CBA investors warned over foreign fine risk

CBA investors warned over foreign fine risk
CBA investors warned over foreign fine risk

The Commonwealth Bank of Australia risks investigations and sanctions from overseas authorities known to impose hefty fines if its anti-money laundering compliance scandal extended into foreign countries, investors have been warned.

Shares in CBA bucked the trend among other banks and fell on Friday, as it said it maintained “proactive relationships” with foreign regulators, in the wake of a media report claiming an internal review found gaps in the bank’s compliance systems within its institutional bank overseas.

The comments from CBA, and the news report of the internal review, were seen by analysts as a sign the bank is in talks with authorities overseas about anti-money laundering, which could open the door to additional action or fines.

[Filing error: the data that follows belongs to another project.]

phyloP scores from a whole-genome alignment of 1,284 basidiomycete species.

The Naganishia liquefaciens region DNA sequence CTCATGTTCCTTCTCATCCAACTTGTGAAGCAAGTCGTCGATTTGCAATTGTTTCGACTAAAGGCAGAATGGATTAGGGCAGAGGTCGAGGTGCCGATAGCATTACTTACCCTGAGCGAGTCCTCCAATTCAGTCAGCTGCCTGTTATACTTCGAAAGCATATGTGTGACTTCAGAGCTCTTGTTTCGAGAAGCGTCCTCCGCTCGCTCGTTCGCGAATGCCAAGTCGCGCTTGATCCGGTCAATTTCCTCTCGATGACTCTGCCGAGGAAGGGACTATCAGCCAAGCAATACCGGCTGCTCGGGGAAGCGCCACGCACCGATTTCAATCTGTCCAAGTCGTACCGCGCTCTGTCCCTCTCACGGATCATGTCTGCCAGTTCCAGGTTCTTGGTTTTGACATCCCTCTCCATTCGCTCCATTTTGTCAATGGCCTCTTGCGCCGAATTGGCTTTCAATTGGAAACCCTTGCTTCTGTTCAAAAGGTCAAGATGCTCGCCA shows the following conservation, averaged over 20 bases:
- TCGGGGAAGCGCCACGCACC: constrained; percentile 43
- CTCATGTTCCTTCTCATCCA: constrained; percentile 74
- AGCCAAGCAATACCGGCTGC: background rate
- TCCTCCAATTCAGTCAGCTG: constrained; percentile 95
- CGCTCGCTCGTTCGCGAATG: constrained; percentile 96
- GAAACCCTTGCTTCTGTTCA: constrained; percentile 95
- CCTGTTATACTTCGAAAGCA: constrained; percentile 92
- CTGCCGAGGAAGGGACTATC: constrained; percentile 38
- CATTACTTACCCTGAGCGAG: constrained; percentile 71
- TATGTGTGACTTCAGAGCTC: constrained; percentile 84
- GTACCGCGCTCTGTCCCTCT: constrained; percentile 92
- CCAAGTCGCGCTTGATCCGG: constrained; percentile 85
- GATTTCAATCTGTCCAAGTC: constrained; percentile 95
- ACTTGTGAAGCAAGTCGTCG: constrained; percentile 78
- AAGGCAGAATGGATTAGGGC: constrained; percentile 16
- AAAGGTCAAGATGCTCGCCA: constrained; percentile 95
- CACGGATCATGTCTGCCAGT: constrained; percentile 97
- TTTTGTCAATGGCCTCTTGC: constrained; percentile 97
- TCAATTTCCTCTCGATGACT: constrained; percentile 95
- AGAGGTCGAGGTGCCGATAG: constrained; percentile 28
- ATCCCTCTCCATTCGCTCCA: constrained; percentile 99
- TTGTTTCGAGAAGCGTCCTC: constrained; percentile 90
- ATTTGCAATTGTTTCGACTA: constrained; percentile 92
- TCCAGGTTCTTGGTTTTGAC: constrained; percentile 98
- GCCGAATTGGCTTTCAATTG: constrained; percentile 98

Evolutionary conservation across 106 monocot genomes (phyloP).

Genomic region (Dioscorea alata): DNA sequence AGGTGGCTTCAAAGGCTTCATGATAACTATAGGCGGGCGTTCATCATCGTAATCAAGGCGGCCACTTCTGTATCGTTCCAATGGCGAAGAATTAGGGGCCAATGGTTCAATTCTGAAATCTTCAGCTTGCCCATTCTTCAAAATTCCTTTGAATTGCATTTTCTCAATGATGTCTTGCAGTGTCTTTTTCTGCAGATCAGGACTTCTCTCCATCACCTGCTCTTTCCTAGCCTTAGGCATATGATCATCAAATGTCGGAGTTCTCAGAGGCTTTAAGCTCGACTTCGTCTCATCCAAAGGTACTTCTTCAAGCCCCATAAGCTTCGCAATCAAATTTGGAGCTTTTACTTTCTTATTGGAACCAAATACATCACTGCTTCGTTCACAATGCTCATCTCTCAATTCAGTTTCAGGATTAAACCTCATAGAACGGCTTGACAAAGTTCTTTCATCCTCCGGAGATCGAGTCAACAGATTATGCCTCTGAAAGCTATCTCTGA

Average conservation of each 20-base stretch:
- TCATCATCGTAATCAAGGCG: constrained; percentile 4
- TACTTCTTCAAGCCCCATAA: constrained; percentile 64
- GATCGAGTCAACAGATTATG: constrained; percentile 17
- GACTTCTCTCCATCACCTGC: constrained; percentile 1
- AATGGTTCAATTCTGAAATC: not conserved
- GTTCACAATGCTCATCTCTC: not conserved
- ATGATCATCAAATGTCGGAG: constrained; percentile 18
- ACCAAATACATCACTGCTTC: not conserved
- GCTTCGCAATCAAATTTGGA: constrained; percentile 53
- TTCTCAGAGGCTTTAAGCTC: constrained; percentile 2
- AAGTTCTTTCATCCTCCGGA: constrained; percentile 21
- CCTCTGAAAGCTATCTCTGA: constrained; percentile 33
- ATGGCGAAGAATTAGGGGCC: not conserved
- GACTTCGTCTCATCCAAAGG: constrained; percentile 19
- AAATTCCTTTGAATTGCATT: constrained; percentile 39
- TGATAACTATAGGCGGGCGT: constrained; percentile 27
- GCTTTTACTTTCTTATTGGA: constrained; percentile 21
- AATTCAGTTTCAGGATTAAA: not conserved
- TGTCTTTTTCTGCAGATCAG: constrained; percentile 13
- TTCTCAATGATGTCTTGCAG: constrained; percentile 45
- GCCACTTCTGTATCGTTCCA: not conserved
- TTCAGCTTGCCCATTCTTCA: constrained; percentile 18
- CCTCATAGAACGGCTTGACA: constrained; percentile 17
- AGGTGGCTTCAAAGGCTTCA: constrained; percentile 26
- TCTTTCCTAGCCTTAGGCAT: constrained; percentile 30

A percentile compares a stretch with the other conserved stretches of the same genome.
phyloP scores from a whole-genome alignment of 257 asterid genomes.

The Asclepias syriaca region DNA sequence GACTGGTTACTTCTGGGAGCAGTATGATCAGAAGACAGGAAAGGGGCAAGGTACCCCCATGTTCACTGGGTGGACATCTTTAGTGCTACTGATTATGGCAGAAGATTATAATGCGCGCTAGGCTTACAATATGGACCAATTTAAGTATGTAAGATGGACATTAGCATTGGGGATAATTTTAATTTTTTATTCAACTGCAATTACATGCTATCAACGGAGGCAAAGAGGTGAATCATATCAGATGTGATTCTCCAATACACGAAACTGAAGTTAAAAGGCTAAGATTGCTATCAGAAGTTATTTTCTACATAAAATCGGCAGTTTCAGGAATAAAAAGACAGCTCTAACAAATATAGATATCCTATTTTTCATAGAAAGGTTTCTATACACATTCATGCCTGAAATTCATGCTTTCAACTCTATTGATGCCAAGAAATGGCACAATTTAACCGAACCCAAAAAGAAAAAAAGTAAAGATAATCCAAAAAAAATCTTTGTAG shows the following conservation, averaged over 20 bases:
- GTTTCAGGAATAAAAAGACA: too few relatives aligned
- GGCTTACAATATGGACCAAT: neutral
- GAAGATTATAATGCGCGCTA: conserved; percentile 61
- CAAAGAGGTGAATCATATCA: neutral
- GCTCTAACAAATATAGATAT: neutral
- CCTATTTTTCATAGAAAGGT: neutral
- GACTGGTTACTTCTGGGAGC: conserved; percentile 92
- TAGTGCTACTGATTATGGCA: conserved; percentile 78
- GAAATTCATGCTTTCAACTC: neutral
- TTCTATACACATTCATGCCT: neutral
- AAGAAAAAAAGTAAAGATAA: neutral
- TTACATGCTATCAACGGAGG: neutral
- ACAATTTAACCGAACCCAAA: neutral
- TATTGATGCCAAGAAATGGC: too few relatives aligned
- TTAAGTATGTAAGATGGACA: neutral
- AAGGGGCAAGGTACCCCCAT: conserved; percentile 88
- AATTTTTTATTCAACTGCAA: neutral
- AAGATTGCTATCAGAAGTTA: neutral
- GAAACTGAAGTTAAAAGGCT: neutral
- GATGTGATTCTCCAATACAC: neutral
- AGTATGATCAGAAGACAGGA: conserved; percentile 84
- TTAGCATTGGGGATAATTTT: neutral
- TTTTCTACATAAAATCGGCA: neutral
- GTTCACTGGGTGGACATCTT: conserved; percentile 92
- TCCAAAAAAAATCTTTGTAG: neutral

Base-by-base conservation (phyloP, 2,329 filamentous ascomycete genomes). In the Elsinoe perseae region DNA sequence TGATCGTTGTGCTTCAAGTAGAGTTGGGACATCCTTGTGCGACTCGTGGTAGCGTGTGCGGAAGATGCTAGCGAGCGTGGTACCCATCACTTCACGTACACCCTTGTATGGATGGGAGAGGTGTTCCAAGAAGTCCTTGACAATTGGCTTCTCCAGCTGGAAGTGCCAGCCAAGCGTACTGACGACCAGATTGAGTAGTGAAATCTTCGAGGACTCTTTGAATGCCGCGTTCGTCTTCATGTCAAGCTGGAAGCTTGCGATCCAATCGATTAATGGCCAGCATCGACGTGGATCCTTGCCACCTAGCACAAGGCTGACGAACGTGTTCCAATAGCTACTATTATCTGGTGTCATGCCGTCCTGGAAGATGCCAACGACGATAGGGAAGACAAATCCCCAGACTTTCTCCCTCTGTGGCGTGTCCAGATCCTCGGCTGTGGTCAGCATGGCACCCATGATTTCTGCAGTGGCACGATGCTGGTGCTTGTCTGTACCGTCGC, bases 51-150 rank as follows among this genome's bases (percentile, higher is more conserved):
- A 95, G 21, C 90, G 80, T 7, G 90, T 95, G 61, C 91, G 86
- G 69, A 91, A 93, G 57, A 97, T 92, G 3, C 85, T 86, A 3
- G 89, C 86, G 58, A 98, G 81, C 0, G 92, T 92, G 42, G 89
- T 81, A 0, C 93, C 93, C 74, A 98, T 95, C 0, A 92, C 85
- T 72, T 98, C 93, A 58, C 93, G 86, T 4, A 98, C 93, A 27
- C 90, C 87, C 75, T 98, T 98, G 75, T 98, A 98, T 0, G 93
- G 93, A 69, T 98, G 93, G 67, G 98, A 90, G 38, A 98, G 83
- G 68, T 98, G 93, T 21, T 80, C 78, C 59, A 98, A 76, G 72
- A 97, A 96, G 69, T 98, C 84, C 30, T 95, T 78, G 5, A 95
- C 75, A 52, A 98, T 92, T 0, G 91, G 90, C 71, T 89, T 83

CLSA analyst Brian Johnson told clients the situation was “clear evidence that CBA’s present AUSTRAC dispute goes well beyond the simple ‘coding error’ rhetoric from CBA”.

“It’s likely cross border, possibly in domiciles where regulators seem to extract fines of an extraordinary level,” Mr Johnson said.

Over the last month, CBA has been engulfed by Austrac’s claim the bank breached anti-money laundering rules more than 53,000 times by failing to report suspicious transactions in its ATM network, but it remains uncertain whether it may face action overseas.

Mr Johnson highlighted a case this week where New York State’s Department of Financial Services said it would seek a fine of up to US$630 million of Pakistan’s biggest bank because of “grave” anti-money laundering compliance failings.

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